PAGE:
Weeds A Community Problem

October 22, 1999 The Rural News

Weed invasion is one of the most serious and expensive land degradation problems in Australia, and one of the least known and understood by the Australian community.

'The National Farmers' Federation estimates that the average Farmer and grazier spends about 30 per cent of their income on pest control, a large portion of which relates to weeds.

In these difficult times for producers it is important that we identity problem plants before they become established and contribute further to the $3.3 billion weeds cost Australian agriculture each year" NSW Agriculture weeds agronomist Steve Sutherland said.

The old adage: Prevention is better than cure' is certainly correct.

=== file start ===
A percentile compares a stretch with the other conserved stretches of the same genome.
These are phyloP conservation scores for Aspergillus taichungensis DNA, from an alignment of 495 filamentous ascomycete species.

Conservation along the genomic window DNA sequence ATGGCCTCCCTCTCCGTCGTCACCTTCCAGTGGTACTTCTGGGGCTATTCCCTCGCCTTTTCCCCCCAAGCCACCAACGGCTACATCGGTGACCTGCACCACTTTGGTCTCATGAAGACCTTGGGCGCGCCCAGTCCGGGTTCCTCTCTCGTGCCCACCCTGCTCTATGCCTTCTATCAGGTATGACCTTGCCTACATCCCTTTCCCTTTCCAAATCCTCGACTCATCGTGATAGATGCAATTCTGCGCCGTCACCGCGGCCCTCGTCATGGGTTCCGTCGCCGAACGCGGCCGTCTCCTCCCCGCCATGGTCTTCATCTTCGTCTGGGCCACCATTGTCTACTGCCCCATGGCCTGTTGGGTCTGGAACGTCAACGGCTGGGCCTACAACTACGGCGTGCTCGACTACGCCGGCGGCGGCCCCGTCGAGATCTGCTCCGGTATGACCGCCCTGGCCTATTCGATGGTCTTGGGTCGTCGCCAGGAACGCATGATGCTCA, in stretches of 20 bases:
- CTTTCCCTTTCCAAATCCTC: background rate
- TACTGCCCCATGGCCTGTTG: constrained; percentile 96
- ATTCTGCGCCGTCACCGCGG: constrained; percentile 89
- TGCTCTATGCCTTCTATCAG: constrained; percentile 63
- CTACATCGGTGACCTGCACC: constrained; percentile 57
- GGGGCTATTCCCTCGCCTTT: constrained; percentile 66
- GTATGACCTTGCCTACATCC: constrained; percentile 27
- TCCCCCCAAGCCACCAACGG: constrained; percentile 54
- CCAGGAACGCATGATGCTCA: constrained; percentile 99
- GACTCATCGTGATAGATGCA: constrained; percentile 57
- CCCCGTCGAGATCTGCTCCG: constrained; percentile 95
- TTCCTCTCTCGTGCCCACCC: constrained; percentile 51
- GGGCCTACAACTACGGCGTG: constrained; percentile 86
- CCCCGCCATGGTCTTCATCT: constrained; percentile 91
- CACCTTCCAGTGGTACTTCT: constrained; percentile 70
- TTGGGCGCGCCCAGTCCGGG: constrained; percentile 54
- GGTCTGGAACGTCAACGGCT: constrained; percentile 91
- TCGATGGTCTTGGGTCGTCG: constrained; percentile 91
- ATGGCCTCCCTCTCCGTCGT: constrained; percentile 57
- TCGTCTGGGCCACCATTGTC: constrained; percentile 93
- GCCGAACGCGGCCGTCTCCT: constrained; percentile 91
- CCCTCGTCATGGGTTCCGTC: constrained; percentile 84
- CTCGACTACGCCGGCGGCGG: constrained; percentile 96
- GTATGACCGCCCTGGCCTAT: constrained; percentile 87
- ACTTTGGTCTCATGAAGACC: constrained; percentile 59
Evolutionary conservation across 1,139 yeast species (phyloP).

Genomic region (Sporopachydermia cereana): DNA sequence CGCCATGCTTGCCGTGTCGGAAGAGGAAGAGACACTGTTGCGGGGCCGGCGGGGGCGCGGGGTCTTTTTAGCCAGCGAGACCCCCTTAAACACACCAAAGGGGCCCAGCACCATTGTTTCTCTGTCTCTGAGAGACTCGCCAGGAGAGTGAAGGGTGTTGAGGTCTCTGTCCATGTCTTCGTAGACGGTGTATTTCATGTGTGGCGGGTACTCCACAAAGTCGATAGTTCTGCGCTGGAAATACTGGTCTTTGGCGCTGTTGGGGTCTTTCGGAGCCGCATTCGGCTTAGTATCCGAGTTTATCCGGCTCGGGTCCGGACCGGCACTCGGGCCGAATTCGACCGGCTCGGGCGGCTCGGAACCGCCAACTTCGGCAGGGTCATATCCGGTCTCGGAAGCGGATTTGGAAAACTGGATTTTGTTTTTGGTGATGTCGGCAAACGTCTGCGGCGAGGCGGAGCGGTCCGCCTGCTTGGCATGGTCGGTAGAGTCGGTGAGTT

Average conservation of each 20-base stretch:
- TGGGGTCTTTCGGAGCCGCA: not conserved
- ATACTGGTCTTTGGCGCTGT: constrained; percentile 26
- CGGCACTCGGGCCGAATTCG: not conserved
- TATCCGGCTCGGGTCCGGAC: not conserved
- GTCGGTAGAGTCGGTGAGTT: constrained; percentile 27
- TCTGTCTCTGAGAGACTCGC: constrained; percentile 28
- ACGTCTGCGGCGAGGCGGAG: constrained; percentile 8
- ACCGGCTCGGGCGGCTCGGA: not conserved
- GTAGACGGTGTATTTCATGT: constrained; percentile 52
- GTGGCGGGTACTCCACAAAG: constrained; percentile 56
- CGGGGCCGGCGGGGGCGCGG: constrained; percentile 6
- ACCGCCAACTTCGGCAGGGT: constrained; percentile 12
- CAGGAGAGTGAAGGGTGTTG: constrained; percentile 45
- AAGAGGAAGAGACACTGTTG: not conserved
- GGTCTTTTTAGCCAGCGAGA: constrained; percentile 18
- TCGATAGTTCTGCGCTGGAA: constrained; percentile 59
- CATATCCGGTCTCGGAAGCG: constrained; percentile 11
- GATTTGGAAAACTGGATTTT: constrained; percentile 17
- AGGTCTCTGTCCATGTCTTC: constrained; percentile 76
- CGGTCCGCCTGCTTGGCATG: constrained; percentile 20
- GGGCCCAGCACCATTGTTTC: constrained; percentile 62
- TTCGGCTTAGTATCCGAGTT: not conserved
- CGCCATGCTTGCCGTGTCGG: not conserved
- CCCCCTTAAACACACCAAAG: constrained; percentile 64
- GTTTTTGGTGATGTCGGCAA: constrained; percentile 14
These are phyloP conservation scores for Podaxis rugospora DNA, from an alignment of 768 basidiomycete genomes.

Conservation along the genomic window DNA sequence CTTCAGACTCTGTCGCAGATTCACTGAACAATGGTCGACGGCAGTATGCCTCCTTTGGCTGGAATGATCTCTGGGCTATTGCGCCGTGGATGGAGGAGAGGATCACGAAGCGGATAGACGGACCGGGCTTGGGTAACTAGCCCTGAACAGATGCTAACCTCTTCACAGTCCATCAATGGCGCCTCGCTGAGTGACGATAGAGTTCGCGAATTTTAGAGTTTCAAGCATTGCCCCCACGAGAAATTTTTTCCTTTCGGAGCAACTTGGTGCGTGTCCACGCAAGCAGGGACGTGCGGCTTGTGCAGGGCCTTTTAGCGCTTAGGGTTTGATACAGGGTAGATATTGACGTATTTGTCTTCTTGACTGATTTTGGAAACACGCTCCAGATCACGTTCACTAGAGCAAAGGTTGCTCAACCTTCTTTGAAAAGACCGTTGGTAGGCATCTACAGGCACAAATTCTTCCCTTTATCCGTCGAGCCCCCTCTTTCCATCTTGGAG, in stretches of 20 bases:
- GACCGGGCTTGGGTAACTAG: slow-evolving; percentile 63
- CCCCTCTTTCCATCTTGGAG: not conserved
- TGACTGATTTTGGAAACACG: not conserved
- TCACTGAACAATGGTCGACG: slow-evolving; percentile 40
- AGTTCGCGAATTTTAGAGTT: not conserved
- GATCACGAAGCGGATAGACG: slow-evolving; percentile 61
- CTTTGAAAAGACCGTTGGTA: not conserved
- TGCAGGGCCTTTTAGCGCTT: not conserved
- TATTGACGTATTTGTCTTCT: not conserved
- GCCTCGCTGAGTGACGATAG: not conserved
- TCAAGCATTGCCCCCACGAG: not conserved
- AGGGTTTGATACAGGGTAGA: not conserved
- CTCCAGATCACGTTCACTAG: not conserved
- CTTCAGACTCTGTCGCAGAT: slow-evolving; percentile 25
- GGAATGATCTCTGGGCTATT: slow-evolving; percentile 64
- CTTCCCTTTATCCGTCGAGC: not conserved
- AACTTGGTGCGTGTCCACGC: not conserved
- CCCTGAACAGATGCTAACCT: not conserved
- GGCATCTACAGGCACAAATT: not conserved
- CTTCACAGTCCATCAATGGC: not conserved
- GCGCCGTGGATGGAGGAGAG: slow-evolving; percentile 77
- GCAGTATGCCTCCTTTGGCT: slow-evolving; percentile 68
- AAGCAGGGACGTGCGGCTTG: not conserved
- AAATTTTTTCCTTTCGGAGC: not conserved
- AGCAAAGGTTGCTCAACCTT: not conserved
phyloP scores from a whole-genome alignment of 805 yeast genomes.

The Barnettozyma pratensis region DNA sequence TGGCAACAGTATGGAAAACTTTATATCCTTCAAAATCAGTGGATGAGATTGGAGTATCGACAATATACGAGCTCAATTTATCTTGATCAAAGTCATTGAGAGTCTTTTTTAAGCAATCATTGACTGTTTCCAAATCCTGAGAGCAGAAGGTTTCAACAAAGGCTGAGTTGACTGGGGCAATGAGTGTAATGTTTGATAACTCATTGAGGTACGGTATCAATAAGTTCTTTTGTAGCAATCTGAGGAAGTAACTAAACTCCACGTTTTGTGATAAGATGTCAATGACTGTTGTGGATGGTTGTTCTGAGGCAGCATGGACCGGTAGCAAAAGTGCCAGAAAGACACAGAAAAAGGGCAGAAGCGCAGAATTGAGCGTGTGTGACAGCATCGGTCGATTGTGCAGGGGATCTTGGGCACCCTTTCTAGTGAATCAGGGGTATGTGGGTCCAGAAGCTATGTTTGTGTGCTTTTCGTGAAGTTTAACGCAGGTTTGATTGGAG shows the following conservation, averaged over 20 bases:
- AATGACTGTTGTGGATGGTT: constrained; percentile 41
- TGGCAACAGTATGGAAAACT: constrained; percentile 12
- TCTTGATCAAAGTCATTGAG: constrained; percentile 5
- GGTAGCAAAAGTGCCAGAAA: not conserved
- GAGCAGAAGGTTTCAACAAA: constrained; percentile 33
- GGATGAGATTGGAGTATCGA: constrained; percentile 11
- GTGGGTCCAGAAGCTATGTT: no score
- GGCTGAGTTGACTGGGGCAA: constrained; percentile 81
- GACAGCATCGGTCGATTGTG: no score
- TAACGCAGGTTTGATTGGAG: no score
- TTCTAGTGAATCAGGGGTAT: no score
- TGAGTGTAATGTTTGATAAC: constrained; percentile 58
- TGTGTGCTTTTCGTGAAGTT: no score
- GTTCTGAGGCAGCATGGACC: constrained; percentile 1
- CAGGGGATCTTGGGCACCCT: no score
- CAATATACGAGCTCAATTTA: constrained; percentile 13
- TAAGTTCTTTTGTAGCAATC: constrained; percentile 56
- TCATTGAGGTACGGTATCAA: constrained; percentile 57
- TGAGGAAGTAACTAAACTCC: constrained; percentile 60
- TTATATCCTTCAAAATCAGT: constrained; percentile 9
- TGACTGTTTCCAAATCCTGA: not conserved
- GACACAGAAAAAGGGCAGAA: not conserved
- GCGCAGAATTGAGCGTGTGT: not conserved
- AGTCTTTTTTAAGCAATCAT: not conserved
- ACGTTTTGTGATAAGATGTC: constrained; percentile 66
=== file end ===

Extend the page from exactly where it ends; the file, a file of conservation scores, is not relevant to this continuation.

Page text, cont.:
"Where weeds are concerned, it is always cheaper and easier to control a small infestation or new incursion before the weed becomes established. "A small early investment will prevent massive long-term control costs and production losses."

Weeds can be spread in many ways. including on machinery or livestock, or as contaminants or fodder or seed.

Where possible, buy certified seed and check the certificate to see what weed species are present," Mr Sutherland said.

Other handy hints include:- keeping livestock in a holding paddock for 7 to 14 days; feeding stock in the same part of the paddock each time and monitoring any plants that germinate; washing all vehicles and equipment in the same place; and when the harvesting crops, move from the least "weedy" to the most "weedy" paddocks.

It is not only rural landholders that should be involved. Mr Sutherland said urban residents can assist, through identification. avoiding invasive garden plants and correct garden waste disposal to prevent further problem weeds.